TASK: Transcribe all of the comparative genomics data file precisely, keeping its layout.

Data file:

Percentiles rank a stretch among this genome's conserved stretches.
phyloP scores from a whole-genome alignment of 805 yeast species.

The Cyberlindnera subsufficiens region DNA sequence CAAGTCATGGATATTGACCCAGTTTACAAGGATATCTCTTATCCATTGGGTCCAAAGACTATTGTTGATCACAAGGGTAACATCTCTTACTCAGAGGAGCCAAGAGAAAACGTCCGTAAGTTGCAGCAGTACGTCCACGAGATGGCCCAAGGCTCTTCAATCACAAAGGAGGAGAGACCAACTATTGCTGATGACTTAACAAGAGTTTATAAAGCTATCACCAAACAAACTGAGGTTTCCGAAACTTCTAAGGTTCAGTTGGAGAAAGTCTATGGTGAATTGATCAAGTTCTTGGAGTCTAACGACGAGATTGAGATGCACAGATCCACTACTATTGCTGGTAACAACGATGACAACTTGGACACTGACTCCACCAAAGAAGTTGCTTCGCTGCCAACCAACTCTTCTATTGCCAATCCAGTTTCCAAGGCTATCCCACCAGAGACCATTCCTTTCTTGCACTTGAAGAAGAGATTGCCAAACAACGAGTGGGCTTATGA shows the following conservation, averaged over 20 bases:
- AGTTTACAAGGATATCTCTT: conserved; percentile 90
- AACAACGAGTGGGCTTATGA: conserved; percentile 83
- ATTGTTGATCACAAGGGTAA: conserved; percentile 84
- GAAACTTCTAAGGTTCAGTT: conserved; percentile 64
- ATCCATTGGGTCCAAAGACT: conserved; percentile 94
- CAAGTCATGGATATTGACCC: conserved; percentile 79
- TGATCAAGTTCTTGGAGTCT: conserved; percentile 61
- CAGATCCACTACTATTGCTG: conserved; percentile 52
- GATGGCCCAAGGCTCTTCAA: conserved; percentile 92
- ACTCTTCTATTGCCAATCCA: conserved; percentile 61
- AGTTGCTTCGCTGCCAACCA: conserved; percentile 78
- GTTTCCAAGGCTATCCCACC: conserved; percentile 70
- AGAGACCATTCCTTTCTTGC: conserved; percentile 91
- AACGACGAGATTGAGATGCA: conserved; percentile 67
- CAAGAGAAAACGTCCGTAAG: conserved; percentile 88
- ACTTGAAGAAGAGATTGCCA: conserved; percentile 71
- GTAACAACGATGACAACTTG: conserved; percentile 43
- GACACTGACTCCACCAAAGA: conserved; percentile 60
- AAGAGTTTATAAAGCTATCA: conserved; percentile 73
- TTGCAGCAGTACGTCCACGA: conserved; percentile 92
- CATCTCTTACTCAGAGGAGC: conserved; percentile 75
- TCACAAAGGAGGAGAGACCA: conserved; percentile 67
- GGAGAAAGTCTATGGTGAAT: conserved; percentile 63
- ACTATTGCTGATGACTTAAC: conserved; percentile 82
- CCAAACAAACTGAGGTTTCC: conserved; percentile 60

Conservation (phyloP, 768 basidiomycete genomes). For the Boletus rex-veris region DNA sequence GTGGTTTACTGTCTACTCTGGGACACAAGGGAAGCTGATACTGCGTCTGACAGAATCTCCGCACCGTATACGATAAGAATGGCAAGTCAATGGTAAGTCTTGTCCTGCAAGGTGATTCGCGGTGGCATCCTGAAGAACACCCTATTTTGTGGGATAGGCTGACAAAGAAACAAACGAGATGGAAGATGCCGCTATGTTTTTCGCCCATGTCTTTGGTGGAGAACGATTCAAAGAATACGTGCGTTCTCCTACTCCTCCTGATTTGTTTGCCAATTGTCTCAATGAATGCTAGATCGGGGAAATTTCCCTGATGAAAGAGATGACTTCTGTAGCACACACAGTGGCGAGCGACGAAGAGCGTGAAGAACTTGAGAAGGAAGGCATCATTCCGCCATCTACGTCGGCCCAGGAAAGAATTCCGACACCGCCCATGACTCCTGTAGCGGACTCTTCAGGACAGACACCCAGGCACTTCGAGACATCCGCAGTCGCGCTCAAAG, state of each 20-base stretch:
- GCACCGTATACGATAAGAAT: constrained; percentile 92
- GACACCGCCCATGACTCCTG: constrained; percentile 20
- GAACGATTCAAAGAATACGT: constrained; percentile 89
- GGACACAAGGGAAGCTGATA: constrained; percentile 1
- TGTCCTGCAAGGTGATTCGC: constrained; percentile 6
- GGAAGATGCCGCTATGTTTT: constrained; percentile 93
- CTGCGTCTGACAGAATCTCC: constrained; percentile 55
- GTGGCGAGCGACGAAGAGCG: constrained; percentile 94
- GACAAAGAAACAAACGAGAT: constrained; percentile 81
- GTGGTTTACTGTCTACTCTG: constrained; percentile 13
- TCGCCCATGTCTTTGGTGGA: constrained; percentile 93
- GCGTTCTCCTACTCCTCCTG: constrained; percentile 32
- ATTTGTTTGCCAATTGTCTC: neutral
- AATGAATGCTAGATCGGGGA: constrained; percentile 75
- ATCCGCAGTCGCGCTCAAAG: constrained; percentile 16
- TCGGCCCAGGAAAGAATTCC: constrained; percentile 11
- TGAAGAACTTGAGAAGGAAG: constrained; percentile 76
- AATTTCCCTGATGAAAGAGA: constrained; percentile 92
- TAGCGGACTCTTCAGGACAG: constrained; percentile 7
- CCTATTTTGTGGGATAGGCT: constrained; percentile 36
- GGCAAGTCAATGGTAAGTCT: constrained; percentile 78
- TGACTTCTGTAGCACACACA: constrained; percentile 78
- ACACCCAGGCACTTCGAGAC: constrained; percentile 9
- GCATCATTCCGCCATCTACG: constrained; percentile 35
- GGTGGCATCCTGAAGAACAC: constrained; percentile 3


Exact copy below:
Percentiles rank a stretch among this genome's conserved stretches.
phyloP scores from a whole-genome alignment of 805 yeast species.

The Cyberlindnera subsufficiens region DNA sequence CAAGTCATGGATATTGACCCAGTTTACAAGGATATCTCTTATCCATTGGGTCCAAAGACTATTGTTGATCACAAGGGTAACATCTCTTACTCAGAGGAGCCAAGAGAAAACGTCCGTAAGTTGCAGCAGTACGTCCACGAGATGGCCCAAGGCTCTTCAATCACAAAGGAGGAGAGACCAACTATTGCTGATGACTTAACAAGAGTTTATAAAGCTATCACCAAACAAACTGAGGTTTCCGAAACTTCTAAGGTTCAGTTGGAGAAAGTCTATGGTGAATTGATCAAGTTCTTGGAGTCTAACGACGAGATTGAGATGCACAGATCCACTACTATTGCTGGTAACAACGATGACAACTTGGACACTGACTCCACCAAAGAAGTTGCTTCGCTGCCAACCAACTCTTCTATTGCCAATCCAGTTTCCAAGGCTATCCCACCAGAGACCATTCCTTTCTTGCACTTGAAGAAGAGATTGCCAAACAACGAGTGGGCTTATGA shows the following conservation, averaged over 20 bases:
- AGTTTACAAGGATATCTCTT: conserved; percentile 90
- AACAACGAGTGGGCTTATGA: conserved; percentile 83
- ATTGTTGATCACAAGGGTAA: conserved; percentile 84
- GAAACTTCTAAGGTTCAGTT: conserved; percentile 64
- ATCCATTGGGTCCAAAGACT: conserved; percentile 94
- CAAGTCATGGATATTGACCC: conserved; percentile 79
- TGATCAAGTTCTTGGAGTCT: conserved; percentile 61
- CAGATCCACTACTATTGCTG: conserved; percentile 52
- GATGGCCCAAGGCTCTTCAA: conserved; percentile 92
- ACTCTTCTATTGCCAATCCA: conserved; percentile 61
- AGTTGCTTCGCTGCCAACCA: conserved; percentile 78
- GTTTCCAAGGCTATCCCACC: conserved; percentile 70
- AGAGACCATTCCTTTCTTGC: conserved; percentile 91
- AACGACGAGATTGAGATGCA: conserved; percentile 67
- CAAGAGAAAACGTCCGTAAG: conserved; percentile 88
- ACTTGAAGAAGAGATTGCCA: conserved; percentile 71
- GTAACAACGATGACAACTTG: conserved; percentile 43
- GACACTGACTCCACCAAAGA: conserved; percentile 60
- AAGAGTTTATAAAGCTATCA: conserved; percentile 73
- TTGCAGCAGTACGTCCACGA: conserved; percentile 92
- CATCTCTTACTCAGAGGAGC: conserved; percentile 75
- TCACAAAGGAGGAGAGACCA: conserved; percentile 67
- GGAGAAAGTCTATGGTGAAT: conserved; percentile 63
- ACTATTGCTGATGACTTAAC: conserved; percentile 82
- CCAAACAAACTGAGGTTTCC: conserved; percentile 60

Conservation (phyloP, 768 basidiomycete genomes). For the Boletus rex-veris region DNA sequence GTGGTTTACTGTCTACTCTGGGACACAAGGGAAGCTGATACTGCGTCTGACAGAATCTCCGCACCGTATACGATAAGAATGGCAAGTCAATGGTAAGTCTTGTCCTGCAAGGTGATTCGCGGTGGCATCCTGAAGAACACCCTATTTTGTGGGATAGGCTGACAAAGAAACAAACGAGATGGAAGATGCCGCTATGTTTTTCGCCCATGTCTTTGGTGGAGAACGATTCAAAGAATACGTGCGTTCTCCTACTCCTCCTGATTTGTTTGCCAATTGTCTCAATGAATGCTAGATCGGGGAAATTTCCCTGATGAAAGAGATGACTTCTGTAGCACACACAGTGGCGAGCGACGAAGAGCGTGAAGAACTTGAGAAGGAAGGCATCATTCCGCCATCTACGTCGGCCCAGGAAAGAATTCCGACACCGCCCATGACTCCTGTAGCGGACTCTTCAGGACAGACACCCAGGCACTTCGAGACATCCGCAGTCGCGCTCAAAG, state of each 20-base stretch:
- GCACCGTATACGATAAGAAT: constrained; percentile 92
- GACACCGCCCATGACTCCTG: constrained; percentile 20
- GAACGATTCAAAGAATACGT: constrained; percentile 89
- GGACACAAGGGAAGCTGATA: constrained; percentile 1
- TGTCCTGCAAGGTGATTCGC: constrained; percentile 6
- GGAAGATGCCGCTATGTTTT: constrained; percentile 93
- CTGCGTCTGACAGAATCTCC: constrained; percentile 55
- GTGGCGAGCGACGAAGAGCG: constrained; percentile 94
- GACAAAGAAACAAACGAGAT: constrained; percentile 81
- GTGGTTTACTGTCTACTCTG: constrained; percentile 13
- TCGCCCATGTCTTTGGTGGA: constrained; percentile 93
- GCGTTCTCCTACTCCTCCTG: constrained; percentile 32
- ATTTGTTTGCCAATTGTCTC: neutral
- AATGAATGCTAGATCGGGGA: constrained; percentile 75
- ATCCGCAGTCGCGCTCAAAG: constrained; percentile 16
- TCGGCCCAGGAAAGAATTCC: constrained; percentile 11
- TGAAGAACTTGAGAAGGAAG: constrained; percentile 76
- AATTTCCCTGATGAAAGAGA: constrained; percentile 92
- TAGCGGACTCTTCAGGACAG: constrained; percentile 7
- CCTATTTTGTGGGATAGGCT: constrained; percentile 36
- GGCAAGTCAATGGTAAGTCT: constrained; percentile 78
- TGACTTCTGTAGCACACACA: constrained; percentile 78
- ACACCCAGGCACTTCGAGAC: constrained; percentile 9
- GCATCATTCCGCCATCTACG: constrained; percentile 35
- GGTGGCATCCTGAAGAACAC: constrained; percentile 3